Join us on MONDAY, Feb. 5, 2024, as we

EDUCATE. AGITATE. ORGANIZE!

and recognize transit equity as a civil right.

The Transit Equity Network is hosting a Disability in Transit Panel this Wednesday, February 7th at 3 PM EST.  Come hear from many organizers and transit riders from around the country describe their experiences in traversing public transit through the lens of their disability.  Please click the button below to register for this webinar.

Transit is in crisis in this country. The pandemic accelerated this transit crisis, with many employees commuting far less than before, and some transitioning to remote work entirely. The loss of revenue for transit agencies was partially covered temporarily by federal government subsidies as one of the reactions to the pandemic. But those subsidies are not going to continue into the future.

We need to turn things around. 

Transit is a civil right. Everyone–workers, riders, and everyday residents–should have access to reliable, affordable transit. 

Join us for Transit Equity Day 2024 to fight for affordable transportation where you live!

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JOIN US FOR TRANSIT EQUITY DAY 2024!

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TRANSIT EQUITY DAY PRINCIPLES

Public Transit provides basic mobility for many in our communities. It is also essential urban infrastructure–just like roads, bridges, tunnels and utilities–that is crucial to the economic, social and environmental well-being of all our regions.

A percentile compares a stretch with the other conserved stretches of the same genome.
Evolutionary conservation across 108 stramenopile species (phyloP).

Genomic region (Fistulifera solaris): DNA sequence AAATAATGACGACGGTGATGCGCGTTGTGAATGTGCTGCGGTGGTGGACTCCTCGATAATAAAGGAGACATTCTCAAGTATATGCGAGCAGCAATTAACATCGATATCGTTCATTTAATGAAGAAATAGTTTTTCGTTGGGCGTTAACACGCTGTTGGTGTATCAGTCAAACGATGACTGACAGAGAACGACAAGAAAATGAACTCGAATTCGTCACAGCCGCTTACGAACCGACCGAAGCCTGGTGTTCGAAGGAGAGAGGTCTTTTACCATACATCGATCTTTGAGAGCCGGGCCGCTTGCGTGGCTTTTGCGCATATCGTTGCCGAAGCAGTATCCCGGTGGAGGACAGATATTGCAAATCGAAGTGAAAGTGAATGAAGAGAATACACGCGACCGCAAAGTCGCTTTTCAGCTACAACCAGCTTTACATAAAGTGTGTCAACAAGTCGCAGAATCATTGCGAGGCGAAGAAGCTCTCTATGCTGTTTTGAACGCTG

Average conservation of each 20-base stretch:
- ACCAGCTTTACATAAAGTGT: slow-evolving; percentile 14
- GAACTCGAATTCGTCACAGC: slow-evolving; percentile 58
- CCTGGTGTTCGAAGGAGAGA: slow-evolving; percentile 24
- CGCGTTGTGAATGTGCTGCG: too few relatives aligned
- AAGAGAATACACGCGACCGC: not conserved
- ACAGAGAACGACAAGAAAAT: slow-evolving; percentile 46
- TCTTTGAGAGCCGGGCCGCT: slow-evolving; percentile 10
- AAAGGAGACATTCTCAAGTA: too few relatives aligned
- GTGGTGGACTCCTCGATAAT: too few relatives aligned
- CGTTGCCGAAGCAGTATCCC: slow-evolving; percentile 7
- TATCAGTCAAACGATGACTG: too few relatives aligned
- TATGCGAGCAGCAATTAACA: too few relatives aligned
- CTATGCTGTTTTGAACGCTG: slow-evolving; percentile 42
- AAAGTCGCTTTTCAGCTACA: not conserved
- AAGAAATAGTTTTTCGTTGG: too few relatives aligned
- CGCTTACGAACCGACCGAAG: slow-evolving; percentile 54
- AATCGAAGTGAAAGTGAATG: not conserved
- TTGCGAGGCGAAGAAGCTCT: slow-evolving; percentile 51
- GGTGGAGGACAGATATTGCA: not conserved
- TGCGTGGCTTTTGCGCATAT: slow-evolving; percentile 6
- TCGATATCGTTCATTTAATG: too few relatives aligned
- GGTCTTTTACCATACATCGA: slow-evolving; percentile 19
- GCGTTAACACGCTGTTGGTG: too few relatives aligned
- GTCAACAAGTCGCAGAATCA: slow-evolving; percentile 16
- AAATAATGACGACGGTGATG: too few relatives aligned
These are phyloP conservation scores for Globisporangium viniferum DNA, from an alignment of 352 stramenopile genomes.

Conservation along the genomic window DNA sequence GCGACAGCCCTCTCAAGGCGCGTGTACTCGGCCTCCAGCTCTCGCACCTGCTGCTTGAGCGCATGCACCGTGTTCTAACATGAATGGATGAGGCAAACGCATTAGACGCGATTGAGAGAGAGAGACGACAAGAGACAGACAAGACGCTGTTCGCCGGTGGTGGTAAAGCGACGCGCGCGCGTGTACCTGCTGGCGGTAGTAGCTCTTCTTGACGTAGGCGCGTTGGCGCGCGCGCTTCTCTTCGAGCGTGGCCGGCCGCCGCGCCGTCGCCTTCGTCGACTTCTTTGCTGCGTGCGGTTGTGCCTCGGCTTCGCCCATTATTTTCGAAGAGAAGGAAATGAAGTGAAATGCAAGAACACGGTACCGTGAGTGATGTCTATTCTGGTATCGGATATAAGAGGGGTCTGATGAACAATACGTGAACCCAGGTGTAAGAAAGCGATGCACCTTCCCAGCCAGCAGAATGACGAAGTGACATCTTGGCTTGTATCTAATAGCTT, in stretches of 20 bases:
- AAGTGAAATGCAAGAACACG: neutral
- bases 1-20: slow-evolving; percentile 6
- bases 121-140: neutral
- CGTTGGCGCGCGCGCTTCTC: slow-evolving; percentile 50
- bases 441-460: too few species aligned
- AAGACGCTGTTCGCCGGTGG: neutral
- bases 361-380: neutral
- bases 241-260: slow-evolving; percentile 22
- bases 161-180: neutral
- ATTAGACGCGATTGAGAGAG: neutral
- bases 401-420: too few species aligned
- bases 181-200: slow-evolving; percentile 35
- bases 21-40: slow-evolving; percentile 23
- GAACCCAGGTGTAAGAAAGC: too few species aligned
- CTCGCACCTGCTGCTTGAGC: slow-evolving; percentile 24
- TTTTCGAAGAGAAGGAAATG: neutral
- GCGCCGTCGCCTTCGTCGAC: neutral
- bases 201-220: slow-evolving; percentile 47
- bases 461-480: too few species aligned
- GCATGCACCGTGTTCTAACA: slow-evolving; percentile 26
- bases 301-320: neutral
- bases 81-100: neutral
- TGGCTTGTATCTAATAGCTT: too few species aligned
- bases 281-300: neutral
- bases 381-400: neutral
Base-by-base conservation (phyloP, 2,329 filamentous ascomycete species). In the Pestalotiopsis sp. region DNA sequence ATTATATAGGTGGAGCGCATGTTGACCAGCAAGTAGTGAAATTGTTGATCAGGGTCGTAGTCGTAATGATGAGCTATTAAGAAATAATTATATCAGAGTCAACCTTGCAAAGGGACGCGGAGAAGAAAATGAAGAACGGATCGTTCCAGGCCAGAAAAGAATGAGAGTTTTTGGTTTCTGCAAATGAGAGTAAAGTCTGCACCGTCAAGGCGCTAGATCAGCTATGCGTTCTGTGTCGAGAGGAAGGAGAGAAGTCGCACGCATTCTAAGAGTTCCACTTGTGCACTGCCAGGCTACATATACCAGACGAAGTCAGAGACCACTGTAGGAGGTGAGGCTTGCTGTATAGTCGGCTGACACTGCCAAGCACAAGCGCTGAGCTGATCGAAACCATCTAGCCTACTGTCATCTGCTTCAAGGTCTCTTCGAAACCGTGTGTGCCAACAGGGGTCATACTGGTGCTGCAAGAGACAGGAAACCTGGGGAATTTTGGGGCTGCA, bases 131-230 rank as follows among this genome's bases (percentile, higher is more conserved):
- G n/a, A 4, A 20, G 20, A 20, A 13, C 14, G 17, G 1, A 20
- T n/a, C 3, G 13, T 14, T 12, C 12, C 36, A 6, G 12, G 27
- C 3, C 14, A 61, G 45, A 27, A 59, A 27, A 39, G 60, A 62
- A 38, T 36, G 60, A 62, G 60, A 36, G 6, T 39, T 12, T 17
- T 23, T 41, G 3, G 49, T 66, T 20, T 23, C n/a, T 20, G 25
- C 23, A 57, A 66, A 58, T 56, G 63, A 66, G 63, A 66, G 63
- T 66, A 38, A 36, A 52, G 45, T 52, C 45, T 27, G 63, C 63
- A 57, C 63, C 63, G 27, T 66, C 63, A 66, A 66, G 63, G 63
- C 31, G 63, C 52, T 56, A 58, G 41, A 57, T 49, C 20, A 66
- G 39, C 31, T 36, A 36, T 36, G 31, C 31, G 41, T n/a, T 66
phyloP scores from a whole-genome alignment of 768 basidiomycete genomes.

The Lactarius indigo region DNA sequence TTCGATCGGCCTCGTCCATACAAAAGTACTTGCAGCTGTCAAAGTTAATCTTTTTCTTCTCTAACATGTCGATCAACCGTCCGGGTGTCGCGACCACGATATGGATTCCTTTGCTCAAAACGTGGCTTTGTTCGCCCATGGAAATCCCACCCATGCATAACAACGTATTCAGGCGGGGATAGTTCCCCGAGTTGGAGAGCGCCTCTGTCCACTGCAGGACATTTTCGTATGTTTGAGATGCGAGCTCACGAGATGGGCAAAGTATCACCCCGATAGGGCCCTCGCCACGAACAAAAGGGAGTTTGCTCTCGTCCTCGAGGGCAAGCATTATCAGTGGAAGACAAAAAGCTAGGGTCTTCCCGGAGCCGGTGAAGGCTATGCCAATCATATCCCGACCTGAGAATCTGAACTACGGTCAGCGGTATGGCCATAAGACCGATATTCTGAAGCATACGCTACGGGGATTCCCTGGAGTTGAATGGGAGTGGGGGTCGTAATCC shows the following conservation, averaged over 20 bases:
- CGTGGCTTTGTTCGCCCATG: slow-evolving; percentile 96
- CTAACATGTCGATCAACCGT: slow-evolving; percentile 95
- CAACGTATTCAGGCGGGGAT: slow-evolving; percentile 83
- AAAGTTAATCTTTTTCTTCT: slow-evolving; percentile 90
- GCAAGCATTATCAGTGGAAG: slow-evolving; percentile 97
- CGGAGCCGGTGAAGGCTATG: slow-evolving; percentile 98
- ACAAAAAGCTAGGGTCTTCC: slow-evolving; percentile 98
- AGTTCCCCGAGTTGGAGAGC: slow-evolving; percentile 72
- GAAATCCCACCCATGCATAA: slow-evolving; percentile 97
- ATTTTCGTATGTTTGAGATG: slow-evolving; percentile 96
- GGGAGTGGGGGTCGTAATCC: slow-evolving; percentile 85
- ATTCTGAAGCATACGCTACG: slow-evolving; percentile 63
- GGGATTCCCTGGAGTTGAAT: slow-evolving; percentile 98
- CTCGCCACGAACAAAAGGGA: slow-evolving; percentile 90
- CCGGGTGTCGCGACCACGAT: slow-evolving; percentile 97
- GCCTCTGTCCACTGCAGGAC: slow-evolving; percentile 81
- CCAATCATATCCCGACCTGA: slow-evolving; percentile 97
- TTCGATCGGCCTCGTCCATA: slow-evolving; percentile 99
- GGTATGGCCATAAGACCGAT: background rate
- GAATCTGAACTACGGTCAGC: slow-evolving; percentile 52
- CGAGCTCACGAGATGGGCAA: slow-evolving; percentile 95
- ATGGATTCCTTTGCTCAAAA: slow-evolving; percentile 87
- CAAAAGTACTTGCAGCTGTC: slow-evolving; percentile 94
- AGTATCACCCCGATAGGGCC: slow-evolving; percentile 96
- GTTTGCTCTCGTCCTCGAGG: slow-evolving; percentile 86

Everyone has a right to a public mass transit system that includes:

 

 

  1. Safe, reliable, environmentally-sustainable and affordable transit that is accessible to all, regardless of income, national origin, race, gender identity, sexual orientation, age, religion, or ability.
  2. An affordable public transit system that reliably connects people in all communities to the places we need to travel: home, work, school, places of worship, shopping, health, and recreation, in as efficient, and timely a manner as possible. We must ensure that all communities have access to transit; no community should be left behind. Public transit in rural, less densely populated communities should be provided in any master transportation plan despite the special challenges that may present.
  3. Living wages, benefits, safe working conditions, and union rights for transit workers, including those who manufacture transit equipment, and access to family-sustaining transit jobs and training opportunities for people from underserved communities.
  4. A just transition for workers and communities who are dependent on our current automobile and highway-centered transportation system, to ensure that no one is left behind as we transition to a more public, accessible, and cleaner transit-based system.
  5. Rapid transition of our transit and school bus systems to electric, non-polluting buses powered by electricity from renewables.
  6. Safe, healthy and livable neighborhoods that are connected by public transportation and by bicycle pathways and sidewalks, and that are planned to expand safe access to transit and reduce single occupancy vehicle miles traveled.
  7. Dedicated and sustainable public funding for public transit.